A growing global economy requires faster, cheaper, safer and more efficient transportation modes. Our roads, airports, and ports are congested. We haven’t had a major new form of transport in 100 years, and we’re due for one, especially one that is ultra-fast, on-demand, direct, emission-free, energy efficient, quiet and has a smaller footprint than other high-speed transport modes. Hyperloop is additive to existing forms of transportation and will integrate seamlessly with the transport ecosystem.

Why now?

People have been dreaming of high-speed travel in tubes, including in vacuum, for more than a century. And many of the technologies we’re combining have been around for a while: linear electric motors, maglev, vacuum pumps. The catalyst was SpaceX CEO Elon Musk releasing his white paper in the summer of 2013. Musk presented a promising system architecture. We started with his basic designs and, after considering how we could provide value to the world as a whole, added a focus on moving freight in addition to passengers. We then started from the bottom-up to innovate on the technology and cost elements to deliver real value.

Is Elon Musk an investor or affiliated with Virgin Hyperloop One?

No, but we share the same goal of wanting to see hyperloop become a reality worldwide.

How is hyperloop different from high-speed trains?

There are four key differences. It’s faster, as in two to three times faster than the fastest high-speed rail. It’s on-demand and direct. Trains follow a schedule and typically have multiple stops. Hyperloop leaves when you’re ready to go, and pods can depart up to several times per minute and can transport passengers and cargo direct to their destination with no stops along the way. It’s environmentally friendly, with a smaller environmental impact, more efficient energy consumption and no direct emissions or noise. It’s less expensive and different technology: High-speed rail and traditional maglev trains require power along the entire track. As a result, the track costs more to build and more to operate. Virgin Hyperloop One achieves better performance for less cost.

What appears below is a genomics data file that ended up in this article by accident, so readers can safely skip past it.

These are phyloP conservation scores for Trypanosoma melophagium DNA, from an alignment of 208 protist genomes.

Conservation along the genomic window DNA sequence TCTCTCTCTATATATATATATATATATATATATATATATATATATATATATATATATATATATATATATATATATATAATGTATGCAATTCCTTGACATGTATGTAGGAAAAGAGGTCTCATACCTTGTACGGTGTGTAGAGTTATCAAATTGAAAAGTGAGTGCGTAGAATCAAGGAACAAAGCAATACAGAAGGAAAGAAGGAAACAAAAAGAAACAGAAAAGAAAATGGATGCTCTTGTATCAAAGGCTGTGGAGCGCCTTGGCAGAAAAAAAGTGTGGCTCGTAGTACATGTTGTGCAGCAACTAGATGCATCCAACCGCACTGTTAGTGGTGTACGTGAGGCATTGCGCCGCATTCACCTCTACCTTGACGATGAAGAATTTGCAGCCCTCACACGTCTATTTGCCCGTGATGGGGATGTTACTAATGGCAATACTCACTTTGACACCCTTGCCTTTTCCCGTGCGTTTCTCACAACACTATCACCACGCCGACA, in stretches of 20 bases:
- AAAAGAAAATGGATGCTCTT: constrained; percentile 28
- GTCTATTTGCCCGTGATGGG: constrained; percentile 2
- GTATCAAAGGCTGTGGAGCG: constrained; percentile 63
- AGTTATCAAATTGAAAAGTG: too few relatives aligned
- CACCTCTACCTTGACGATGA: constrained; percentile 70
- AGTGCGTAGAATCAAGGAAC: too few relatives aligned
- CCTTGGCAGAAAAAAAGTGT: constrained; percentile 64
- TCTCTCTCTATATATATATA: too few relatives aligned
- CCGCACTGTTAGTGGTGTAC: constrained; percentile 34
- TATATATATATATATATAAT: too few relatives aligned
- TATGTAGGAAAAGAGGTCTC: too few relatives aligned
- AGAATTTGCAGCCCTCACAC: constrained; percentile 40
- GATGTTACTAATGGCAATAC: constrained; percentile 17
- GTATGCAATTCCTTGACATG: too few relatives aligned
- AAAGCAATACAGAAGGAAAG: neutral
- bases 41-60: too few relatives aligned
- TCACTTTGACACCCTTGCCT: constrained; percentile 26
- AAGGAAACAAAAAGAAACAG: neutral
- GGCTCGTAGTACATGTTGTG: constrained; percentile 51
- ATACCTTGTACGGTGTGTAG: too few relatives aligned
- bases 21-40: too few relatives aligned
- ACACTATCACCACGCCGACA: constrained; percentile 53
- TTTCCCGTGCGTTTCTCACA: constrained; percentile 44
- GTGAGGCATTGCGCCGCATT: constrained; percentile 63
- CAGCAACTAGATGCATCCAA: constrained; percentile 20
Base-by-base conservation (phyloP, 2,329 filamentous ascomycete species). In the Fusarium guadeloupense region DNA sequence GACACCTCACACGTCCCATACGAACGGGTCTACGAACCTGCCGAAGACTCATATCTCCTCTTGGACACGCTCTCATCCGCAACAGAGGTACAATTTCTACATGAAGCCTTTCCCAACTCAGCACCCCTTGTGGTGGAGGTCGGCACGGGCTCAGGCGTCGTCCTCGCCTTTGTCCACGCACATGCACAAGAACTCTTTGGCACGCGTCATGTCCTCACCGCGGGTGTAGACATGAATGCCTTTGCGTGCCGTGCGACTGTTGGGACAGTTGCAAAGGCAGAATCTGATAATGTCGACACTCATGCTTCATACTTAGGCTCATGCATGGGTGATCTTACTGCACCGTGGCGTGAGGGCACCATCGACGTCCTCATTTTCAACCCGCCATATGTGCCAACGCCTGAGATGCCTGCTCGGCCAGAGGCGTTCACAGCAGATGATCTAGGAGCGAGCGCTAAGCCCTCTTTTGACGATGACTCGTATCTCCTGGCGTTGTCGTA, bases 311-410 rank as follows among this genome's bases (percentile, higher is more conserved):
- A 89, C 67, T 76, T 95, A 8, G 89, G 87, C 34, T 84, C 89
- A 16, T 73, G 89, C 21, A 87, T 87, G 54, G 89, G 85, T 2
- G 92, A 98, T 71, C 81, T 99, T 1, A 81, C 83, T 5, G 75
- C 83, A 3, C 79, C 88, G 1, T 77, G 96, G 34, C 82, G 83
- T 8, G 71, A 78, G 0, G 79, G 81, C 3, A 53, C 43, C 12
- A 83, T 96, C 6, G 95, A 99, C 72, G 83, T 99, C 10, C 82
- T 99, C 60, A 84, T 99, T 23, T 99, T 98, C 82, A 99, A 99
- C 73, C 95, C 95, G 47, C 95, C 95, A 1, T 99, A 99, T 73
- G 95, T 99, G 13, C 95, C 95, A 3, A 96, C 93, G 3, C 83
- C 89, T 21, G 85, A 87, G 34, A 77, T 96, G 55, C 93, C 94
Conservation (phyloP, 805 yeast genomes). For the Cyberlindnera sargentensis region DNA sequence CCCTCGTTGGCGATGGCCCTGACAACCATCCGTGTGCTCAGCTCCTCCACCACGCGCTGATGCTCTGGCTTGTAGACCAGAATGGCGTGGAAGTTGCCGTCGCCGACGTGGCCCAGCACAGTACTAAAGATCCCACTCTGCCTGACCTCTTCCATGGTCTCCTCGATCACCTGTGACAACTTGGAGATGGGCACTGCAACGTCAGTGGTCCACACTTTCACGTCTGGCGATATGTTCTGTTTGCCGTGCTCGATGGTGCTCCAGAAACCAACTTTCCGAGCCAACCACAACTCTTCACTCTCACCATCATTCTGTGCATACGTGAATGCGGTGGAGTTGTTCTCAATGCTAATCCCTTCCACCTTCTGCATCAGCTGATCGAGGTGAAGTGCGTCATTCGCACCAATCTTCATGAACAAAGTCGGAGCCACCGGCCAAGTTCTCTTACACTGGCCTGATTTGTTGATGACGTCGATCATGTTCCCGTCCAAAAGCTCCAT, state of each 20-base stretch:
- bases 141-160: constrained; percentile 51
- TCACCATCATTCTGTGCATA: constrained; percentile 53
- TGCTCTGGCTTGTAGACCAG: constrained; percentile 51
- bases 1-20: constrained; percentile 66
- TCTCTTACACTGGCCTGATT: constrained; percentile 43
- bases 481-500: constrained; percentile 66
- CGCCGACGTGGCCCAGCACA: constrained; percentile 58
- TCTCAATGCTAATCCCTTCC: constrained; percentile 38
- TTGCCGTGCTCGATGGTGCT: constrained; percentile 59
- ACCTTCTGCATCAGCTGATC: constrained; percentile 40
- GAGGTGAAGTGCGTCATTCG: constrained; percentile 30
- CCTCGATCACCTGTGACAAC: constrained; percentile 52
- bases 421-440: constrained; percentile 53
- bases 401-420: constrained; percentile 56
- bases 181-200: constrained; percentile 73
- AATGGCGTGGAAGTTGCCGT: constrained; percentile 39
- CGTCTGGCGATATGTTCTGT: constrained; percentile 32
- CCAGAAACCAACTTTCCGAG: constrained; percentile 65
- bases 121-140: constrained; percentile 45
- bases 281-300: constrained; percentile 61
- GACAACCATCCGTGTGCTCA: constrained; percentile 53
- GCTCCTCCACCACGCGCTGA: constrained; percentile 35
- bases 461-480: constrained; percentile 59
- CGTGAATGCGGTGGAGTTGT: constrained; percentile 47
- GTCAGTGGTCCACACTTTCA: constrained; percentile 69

How fast is hyperloop?

We estimate that the top speed for a passenger vehicle or light cargo will be 670 miles per hour or 1080 kilometers per hour. That is 2-3 times faster than high-speed rail and magnetic levitation trains, and 10-15 times faster than traditional rail. The average speed vehicles will travel vary based on the route and customer requirements.

How does the motor and propulsion system work?